Like many people, during the recent holidays, I gave more thought to religion. Our family is interfaith - I am Catholic and my husband is Jewish. While we are not very observant in either of these religions, we chose to baptize our son in the Catholic church and we celebrate the Jewish holidays in our home.
When we first got engaged and began contemplating how we would someday raise our children, we knew that we wanted to expose them to both faiths, have both sets of traditions, both cultures, be a part of our life. As a childless couple, it was difficult to envision exactly how that looks in practice, but we understood that the role of faith in our family life would necessarily continue to evolve, and it has. A prime example? Our son was circumsized in the hospital because I was not open to a bris at that point (and not particularly happy with circumcision, period, but that is another post), but if we were to have another son, I feel very strongly that he should have a bris.
The evolution continued one morning during Hannukah. The previous night, we had given E a wooden puzzle in the shape of a menorah for his Hanukkah present. Every year as we've lit the menorah, I've silently stood by, observing the ritual but never participating in the prayers. This past year, my husband started teaching the prayers to our son, and E, quick child that he is, memorized quite a bit. That morning, as he began "lighting" the candles of his puzzle menorah, he looked to me to guide him in the prayer. And I couldn't.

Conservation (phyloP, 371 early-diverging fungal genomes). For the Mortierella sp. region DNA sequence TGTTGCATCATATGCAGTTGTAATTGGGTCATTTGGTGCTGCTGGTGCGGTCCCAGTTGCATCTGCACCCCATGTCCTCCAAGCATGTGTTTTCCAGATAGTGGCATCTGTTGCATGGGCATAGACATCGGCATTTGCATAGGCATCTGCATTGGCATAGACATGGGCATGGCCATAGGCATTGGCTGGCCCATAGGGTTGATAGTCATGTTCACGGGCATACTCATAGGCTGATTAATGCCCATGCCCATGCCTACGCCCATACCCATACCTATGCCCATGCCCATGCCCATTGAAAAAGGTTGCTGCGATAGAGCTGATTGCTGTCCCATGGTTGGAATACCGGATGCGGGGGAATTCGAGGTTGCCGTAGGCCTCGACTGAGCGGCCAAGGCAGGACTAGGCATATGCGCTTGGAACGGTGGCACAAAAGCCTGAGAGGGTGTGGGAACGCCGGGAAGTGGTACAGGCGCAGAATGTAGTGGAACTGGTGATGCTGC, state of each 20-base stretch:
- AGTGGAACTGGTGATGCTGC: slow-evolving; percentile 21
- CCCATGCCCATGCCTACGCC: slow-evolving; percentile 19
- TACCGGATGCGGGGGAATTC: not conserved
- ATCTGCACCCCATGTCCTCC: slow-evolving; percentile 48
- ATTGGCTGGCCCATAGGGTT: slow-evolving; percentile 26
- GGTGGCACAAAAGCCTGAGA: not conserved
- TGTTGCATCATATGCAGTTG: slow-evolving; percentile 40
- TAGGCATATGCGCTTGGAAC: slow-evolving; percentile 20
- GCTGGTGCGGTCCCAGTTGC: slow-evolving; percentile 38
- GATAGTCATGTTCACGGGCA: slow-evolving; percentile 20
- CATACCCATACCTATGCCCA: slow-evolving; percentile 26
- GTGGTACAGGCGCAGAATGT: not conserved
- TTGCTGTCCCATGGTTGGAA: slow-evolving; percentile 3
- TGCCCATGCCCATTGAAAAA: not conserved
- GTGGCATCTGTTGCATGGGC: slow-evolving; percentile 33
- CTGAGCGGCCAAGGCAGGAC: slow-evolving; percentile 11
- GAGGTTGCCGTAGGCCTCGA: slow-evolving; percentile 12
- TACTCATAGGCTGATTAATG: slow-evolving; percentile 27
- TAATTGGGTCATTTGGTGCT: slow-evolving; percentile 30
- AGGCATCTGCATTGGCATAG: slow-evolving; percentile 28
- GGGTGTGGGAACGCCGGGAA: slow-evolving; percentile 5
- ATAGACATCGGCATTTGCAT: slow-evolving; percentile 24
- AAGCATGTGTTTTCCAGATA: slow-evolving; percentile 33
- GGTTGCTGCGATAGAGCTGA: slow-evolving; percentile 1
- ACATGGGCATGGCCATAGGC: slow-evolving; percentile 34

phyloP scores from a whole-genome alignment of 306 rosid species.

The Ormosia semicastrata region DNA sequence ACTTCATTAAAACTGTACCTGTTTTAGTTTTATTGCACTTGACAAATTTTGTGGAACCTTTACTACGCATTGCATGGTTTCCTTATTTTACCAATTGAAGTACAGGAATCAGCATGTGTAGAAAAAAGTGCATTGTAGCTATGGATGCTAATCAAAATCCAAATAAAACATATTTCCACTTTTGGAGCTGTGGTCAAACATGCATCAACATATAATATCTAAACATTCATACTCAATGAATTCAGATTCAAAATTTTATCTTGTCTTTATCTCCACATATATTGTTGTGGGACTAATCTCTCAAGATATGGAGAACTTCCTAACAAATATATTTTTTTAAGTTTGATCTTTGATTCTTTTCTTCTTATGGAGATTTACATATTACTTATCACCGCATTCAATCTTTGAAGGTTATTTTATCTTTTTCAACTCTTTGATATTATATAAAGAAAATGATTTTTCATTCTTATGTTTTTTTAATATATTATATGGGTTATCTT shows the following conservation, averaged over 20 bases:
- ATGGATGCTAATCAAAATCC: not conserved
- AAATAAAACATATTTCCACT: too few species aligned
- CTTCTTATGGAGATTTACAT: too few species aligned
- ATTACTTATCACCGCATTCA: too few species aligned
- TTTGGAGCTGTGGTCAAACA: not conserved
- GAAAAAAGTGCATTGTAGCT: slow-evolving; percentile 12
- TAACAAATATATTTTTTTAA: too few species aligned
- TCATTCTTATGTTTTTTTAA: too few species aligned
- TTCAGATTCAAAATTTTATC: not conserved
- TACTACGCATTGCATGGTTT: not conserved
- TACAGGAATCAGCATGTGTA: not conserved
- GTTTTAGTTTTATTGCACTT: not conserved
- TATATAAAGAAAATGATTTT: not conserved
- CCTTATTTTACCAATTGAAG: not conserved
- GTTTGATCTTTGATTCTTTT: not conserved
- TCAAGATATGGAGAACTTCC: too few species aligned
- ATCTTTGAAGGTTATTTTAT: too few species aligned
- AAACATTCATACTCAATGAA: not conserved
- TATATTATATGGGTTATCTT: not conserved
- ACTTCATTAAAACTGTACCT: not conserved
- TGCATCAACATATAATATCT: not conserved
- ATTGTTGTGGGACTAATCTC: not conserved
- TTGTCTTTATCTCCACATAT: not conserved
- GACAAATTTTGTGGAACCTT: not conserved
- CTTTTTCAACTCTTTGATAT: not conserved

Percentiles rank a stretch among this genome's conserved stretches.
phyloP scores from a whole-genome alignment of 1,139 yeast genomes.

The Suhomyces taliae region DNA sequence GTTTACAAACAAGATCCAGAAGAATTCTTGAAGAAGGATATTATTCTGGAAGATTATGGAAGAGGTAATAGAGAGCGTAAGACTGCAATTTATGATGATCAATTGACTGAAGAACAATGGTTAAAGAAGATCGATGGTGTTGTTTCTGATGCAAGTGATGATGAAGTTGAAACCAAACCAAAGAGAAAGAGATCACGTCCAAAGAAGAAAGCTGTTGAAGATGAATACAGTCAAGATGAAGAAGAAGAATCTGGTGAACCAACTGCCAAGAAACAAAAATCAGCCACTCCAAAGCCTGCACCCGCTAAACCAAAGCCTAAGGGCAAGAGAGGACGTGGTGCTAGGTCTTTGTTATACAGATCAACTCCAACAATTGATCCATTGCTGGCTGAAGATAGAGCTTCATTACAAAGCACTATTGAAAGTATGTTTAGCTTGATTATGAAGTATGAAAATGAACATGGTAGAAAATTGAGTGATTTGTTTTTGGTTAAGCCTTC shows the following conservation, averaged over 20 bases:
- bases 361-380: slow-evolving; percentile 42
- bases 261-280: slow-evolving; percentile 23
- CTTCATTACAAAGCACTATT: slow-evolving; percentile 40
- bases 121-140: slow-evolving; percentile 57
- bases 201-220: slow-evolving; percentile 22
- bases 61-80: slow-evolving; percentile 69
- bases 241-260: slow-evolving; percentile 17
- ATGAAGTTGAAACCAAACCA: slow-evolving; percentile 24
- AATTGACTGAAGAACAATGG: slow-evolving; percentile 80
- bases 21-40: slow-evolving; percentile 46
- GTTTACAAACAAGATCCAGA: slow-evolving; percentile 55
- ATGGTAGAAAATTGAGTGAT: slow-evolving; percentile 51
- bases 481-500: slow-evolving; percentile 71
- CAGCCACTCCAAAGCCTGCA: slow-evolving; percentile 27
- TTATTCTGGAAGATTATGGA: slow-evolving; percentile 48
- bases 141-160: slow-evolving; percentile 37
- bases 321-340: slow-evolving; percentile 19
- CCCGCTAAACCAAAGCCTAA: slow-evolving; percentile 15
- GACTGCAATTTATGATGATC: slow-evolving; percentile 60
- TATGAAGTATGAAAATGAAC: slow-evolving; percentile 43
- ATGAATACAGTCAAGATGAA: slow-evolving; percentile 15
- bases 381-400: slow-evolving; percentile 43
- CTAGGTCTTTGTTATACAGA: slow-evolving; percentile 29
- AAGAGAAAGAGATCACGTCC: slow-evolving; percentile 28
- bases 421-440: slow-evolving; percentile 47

I have not stepped foot in a Catholic church for nearly two years, but I am a Catholic down to my bones. It is about tradition, it is about continuity, culture. It is about my grandmother. And yet that morning I realized there is a part of me now that is Jewish. That part of me is my son. I need to know these prayers for him, because he looked to me for guidance in a ritual that gave him joy, and I couldn't guide him.
That night, we lit the menorah for the 7th night of Hanukkah, and though awkward and fumbling, I repeated the prayer with my son, because earlier that morning I realized compartmentalizing the dual faiths of an interfaith family is to close yourself off to a part of your child. Opening yourself to the aspects of your partner's faith that bring joy into your home, and into your child's face, will only bring you joy as well.
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